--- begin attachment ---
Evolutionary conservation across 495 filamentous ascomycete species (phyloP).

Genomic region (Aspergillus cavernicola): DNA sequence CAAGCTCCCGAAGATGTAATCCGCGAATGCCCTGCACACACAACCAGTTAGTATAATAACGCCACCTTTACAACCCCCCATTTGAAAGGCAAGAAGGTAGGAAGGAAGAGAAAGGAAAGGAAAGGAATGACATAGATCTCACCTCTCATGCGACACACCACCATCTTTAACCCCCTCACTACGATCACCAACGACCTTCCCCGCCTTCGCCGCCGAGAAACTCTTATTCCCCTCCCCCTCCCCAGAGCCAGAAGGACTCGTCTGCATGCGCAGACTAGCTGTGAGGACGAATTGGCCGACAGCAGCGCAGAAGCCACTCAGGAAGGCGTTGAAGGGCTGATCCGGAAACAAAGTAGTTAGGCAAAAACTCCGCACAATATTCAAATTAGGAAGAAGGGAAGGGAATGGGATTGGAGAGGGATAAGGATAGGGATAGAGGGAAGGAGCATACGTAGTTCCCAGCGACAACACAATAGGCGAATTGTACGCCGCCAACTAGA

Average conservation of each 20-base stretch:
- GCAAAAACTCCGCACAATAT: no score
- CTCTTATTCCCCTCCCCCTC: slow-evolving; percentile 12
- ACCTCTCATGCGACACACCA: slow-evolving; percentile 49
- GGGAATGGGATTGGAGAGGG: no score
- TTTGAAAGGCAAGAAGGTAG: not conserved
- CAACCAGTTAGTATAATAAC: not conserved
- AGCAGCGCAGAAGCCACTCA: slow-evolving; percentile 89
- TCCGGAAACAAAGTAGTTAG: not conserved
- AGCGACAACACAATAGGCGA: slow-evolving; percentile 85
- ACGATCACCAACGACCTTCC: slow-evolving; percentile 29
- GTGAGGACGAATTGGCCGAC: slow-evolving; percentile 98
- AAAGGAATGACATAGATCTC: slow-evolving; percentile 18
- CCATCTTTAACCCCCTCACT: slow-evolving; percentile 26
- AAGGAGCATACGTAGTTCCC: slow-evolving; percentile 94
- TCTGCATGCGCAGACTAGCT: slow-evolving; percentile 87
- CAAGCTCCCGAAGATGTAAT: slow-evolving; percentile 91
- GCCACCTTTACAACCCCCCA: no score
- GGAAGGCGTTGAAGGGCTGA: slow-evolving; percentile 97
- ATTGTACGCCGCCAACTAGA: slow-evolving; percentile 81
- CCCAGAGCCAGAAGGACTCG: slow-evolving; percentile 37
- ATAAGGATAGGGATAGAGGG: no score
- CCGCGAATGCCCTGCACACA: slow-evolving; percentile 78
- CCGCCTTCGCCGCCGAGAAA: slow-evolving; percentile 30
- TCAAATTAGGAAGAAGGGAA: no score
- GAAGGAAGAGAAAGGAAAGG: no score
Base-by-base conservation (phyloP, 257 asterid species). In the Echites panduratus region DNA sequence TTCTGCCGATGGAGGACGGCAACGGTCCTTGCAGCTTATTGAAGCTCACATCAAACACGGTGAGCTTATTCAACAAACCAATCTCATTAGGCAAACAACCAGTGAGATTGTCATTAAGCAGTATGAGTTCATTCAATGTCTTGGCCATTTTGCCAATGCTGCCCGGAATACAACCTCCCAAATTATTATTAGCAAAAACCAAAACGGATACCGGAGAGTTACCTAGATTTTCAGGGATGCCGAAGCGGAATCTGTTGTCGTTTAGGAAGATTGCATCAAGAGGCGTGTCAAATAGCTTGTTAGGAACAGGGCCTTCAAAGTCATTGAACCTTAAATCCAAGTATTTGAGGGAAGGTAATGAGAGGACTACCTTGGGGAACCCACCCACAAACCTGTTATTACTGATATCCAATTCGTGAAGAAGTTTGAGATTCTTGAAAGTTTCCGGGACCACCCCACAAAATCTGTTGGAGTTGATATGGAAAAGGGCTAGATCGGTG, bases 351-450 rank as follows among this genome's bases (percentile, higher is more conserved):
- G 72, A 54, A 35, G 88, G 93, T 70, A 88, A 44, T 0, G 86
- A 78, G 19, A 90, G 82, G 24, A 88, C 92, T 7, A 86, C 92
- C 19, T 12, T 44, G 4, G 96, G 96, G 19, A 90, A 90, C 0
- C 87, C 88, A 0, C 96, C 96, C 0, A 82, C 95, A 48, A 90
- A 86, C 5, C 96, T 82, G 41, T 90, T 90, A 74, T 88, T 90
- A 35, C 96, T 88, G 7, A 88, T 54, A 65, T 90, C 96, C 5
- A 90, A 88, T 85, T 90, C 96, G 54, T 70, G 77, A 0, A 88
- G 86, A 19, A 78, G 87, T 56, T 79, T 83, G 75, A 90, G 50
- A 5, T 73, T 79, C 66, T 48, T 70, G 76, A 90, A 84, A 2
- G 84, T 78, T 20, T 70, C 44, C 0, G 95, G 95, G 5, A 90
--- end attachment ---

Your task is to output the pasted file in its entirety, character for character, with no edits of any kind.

Evolutionary conservation across 495 filamentous ascomycete species (phyloP).

Genomic region (Aspergillus cavernicola): DNA sequence CAAGCTCCCGAAGATGTAATCCGCGAATGCCCTGCACACACAACCAGTTAGTATAATAACGCCACCTTTACAACCCCCCATTTGAAAGGCAAGAAGGTAGGAAGGAAGAGAAAGGAAAGGAAAGGAATGACATAGATCTCACCTCTCATGCGACACACCACCATCTTTAACCCCCTCACTACGATCACCAACGACCTTCCCCGCCTTCGCCGCCGAGAAACTCTTATTCCCCTCCCCCTCCCCAGAGCCAGAAGGACTCGTCTGCATGCGCAGACTAGCTGTGAGGACGAATTGGCCGACAGCAGCGCAGAAGCCACTCAGGAAGGCGTTGAAGGGCTGATCCGGAAACAAAGTAGTTAGGCAAAAACTCCGCACAATATTCAAATTAGGAAGAAGGGAAGGGAATGGGATTGGAGAGGGATAAGGATAGGGATAGAGGGAAGGAGCATACGTAGTTCCCAGCGACAACACAATAGGCGAATTGTACGCCGCCAACTAGA

Average conservation of each 20-base stretch:
- GCAAAAACTCCGCACAATAT: no score
- CTCTTATTCCCCTCCCCCTC: slow-evolving; percentile 12
- ACCTCTCATGCGACACACCA: slow-evolving; percentile 49
- GGGAATGGGATTGGAGAGGG: no score
- TTTGAAAGGCAAGAAGGTAG: not conserved
- CAACCAGTTAGTATAATAAC: not conserved
- AGCAGCGCAGAAGCCACTCA: slow-evolving; percentile 89
- TCCGGAAACAAAGTAGTTAG: not conserved
- AGCGACAACACAATAGGCGA: slow-evolving; percentile 85
- ACGATCACCAACGACCTTCC: slow-evolving; percentile 29
- GTGAGGACGAATTGGCCGAC: slow-evolving; percentile 98
- AAAGGAATGACATAGATCTC: slow-evolving; percentile 18
- CCATCTTTAACCCCCTCACT: slow-evolving; percentile 26
- AAGGAGCATACGTAGTTCCC: slow-evolving; percentile 94
- TCTGCATGCGCAGACTAGCT: slow-evolving; percentile 87
- CAAGCTCCCGAAGATGTAAT: slow-evolving; percentile 91
- GCCACCTTTACAACCCCCCA: no score
- GGAAGGCGTTGAAGGGCTGA: slow-evolving; percentile 97
- ATTGTACGCCGCCAACTAGA: slow-evolving; percentile 81
- CCCAGAGCCAGAAGGACTCG: slow-evolving; percentile 37
- ATAAGGATAGGGATAGAGGG: no score
- CCGCGAATGCCCTGCACACA: slow-evolving; percentile 78
- CCGCCTTCGCCGCCGAGAAA: slow-evolving; percentile 30
- TCAAATTAGGAAGAAGGGAA: no score
- GAAGGAAGAGAAAGGAAAGG: no score
Base-by-base conservation (phyloP, 257 asterid species). In the Echites panduratus region DNA sequence TTCTGCCGATGGAGGACGGCAACGGTCCTTGCAGCTTATTGAAGCTCACATCAAACACGGTGAGCTTATTCAACAAACCAATCTCATTAGGCAAACAACCAGTGAGATTGTCATTAAGCAGTATGAGTTCATTCAATGTCTTGGCCATTTTGCCAATGCTGCCCGGAATACAACCTCCCAAATTATTATTAGCAAAAACCAAAACGGATACCGGAGAGTTACCTAGATTTTCAGGGATGCCGAAGCGGAATCTGTTGTCGTTTAGGAAGATTGCATCAAGAGGCGTGTCAAATAGCTTGTTAGGAACAGGGCCTTCAAAGTCATTGAACCTTAAATCCAAGTATTTGAGGGAAGGTAATGAGAGGACTACCTTGGGGAACCCACCCACAAACCTGTTATTACTGATATCCAATTCGTGAAGAAGTTTGAGATTCTTGAAAGTTTCCGGGACCACCCCACAAAATCTGTTGGAGTTGATATGGAAAAGGGCTAGATCGGTG, bases 351-450 rank as follows among this genome's bases (percentile, higher is more conserved):
- G 72, A 54, A 35, G 88, G 93, T 70, A 88, A 44, T 0, G 86
- A 78, G 19, A 90, G 82, G 24, A 88, C 92, T 7, A 86, C 92
- C 19, T 12, T 44, G 4, G 96, G 96, G 19, A 90, A 90, C 0
- C 87, C 88, A 0, C 96, C 96, C 0, A 82, C 95, A 48, A 90
- A 86, C 5, C 96, T 82, G 41, T 90, T 90, A 74, T 88, T 90
- A 35, C 96, T 88, G 7, A 88, T 54, A 65, T 90, C 96, C 5
- A 90, A 88, T 85, T 90, C 96, G 54, T 70, G 77, A 0, A 88
- G 86, A 19, A 78, G 87, T 56, T 79, T 83, G 75, A 90, G 50
- A 5, T 73, T 79, C 66, T 48, T 70, G 76, A 90, A 84, A 2
- G 84, T 78, T 20, T 70, C 44, C 0, G 95, G 95, G 5, A 90